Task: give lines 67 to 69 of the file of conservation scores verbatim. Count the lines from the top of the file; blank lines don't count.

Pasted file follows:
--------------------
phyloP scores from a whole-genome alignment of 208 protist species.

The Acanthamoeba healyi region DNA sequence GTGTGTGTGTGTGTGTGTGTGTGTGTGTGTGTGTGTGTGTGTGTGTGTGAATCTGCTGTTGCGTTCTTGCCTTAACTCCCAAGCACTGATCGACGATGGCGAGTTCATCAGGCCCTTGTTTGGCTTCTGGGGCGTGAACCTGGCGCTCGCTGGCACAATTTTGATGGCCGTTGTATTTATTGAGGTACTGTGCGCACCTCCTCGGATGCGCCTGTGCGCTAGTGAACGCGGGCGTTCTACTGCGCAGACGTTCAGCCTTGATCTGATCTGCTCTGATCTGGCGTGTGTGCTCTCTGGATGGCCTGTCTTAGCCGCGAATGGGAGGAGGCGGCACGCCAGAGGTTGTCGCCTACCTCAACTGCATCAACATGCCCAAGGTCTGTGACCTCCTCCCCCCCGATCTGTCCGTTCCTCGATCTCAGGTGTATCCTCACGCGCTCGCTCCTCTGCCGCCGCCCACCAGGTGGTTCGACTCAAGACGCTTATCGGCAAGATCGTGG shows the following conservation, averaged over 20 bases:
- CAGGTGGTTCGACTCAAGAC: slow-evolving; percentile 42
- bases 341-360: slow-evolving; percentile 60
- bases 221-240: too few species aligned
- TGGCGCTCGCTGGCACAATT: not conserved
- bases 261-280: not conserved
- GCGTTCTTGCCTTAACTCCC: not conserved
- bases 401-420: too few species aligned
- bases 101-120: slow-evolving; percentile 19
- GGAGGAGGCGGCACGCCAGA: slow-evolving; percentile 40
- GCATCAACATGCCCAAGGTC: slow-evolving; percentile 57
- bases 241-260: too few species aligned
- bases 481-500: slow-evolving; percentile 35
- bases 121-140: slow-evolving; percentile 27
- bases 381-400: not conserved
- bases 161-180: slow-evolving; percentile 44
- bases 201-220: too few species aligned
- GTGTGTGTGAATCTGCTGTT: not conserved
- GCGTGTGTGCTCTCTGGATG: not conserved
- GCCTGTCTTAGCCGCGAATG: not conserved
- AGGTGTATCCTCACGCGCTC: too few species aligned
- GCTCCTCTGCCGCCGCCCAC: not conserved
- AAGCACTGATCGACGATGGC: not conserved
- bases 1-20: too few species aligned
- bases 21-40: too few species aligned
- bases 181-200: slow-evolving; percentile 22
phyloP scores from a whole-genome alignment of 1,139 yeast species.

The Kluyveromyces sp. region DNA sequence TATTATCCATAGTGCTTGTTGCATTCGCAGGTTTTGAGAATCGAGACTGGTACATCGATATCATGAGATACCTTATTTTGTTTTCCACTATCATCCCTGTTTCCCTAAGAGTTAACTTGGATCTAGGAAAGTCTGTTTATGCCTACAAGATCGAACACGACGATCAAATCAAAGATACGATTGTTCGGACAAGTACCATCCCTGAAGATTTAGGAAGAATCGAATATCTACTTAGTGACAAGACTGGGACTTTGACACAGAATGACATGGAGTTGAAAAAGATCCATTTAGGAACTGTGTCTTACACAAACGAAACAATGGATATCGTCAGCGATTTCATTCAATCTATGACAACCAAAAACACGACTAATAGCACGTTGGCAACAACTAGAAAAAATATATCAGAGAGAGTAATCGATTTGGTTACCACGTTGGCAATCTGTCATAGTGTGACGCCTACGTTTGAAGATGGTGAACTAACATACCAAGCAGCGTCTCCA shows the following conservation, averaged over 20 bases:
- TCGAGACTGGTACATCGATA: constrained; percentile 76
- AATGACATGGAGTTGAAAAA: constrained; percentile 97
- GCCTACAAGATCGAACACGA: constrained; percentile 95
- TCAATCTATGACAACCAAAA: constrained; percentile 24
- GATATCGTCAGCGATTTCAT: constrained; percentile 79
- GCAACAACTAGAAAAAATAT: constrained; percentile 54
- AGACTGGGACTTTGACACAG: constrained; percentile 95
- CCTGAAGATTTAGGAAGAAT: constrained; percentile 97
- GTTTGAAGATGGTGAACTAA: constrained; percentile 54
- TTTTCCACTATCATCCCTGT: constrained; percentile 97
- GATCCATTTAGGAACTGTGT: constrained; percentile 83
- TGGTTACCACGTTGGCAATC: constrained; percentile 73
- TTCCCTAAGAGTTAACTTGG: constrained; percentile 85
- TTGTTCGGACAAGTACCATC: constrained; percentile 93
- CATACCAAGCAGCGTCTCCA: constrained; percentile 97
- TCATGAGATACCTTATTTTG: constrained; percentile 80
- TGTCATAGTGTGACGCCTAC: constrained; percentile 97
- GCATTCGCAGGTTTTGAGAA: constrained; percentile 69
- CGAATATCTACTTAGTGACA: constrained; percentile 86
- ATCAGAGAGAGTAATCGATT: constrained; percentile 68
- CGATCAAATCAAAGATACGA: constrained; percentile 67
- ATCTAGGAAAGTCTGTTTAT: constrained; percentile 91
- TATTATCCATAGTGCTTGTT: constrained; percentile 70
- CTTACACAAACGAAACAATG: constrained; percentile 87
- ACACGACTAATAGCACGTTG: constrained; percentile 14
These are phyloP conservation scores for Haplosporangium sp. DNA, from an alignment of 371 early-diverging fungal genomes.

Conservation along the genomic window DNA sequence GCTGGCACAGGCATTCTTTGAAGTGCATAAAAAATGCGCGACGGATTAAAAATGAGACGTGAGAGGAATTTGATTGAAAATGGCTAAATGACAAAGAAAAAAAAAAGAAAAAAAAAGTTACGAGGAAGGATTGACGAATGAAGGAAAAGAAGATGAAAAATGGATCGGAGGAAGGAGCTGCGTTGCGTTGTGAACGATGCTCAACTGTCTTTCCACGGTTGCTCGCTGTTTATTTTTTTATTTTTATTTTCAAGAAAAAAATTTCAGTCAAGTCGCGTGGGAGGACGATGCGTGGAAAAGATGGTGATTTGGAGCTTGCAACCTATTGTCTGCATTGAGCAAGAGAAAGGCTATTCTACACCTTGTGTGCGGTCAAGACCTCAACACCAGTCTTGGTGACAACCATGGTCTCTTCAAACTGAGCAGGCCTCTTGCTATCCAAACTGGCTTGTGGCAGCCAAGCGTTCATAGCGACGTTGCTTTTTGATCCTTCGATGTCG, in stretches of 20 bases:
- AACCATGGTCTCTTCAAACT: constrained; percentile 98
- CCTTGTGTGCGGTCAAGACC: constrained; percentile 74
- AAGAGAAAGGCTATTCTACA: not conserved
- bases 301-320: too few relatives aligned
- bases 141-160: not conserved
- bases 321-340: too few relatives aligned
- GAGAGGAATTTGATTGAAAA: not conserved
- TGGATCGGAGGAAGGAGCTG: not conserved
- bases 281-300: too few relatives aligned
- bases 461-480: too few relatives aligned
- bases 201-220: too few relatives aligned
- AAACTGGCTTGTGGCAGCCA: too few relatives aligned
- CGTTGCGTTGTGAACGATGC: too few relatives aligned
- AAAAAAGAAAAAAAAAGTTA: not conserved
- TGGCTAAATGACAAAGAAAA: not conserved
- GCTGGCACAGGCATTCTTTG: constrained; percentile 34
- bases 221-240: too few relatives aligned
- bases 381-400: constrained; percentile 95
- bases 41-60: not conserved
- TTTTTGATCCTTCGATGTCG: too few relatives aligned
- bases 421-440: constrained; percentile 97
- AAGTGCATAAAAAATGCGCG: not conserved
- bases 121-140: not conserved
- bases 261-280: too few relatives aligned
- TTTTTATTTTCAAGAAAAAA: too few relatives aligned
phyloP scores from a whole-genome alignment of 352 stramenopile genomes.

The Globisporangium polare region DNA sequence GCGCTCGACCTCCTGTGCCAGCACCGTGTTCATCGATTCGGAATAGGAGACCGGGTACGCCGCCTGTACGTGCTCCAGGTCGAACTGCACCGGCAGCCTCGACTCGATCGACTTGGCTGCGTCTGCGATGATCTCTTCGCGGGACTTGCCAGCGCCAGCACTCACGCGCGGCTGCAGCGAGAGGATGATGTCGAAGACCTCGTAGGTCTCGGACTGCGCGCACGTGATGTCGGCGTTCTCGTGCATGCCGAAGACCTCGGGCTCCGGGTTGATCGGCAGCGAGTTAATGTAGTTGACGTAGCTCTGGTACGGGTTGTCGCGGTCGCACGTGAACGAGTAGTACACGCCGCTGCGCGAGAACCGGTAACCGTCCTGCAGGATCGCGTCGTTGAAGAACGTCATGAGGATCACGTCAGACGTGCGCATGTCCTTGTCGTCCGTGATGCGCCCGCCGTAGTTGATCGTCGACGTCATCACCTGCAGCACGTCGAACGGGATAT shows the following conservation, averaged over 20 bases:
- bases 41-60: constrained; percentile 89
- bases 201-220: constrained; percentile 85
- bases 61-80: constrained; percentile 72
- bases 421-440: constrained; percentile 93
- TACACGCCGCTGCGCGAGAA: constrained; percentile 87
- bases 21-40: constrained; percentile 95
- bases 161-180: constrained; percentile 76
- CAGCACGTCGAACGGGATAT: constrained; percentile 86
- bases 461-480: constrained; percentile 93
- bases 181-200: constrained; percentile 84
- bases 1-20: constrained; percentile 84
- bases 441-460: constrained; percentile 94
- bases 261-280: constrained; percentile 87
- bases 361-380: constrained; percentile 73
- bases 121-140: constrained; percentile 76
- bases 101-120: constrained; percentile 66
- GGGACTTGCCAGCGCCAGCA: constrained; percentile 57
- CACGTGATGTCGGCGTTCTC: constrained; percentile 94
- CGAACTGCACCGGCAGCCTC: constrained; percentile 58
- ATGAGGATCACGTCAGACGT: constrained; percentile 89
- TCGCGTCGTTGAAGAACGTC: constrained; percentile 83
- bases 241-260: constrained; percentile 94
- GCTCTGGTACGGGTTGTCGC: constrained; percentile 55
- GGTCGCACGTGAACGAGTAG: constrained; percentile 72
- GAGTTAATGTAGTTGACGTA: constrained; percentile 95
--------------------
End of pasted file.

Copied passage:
- bases 201-220: too few relatives aligned
- AAACTGGCTTGTGGCAGCCA: too few relatives aligned
- CGTTGCGTTGTGAACGATGC: too few relatives aligned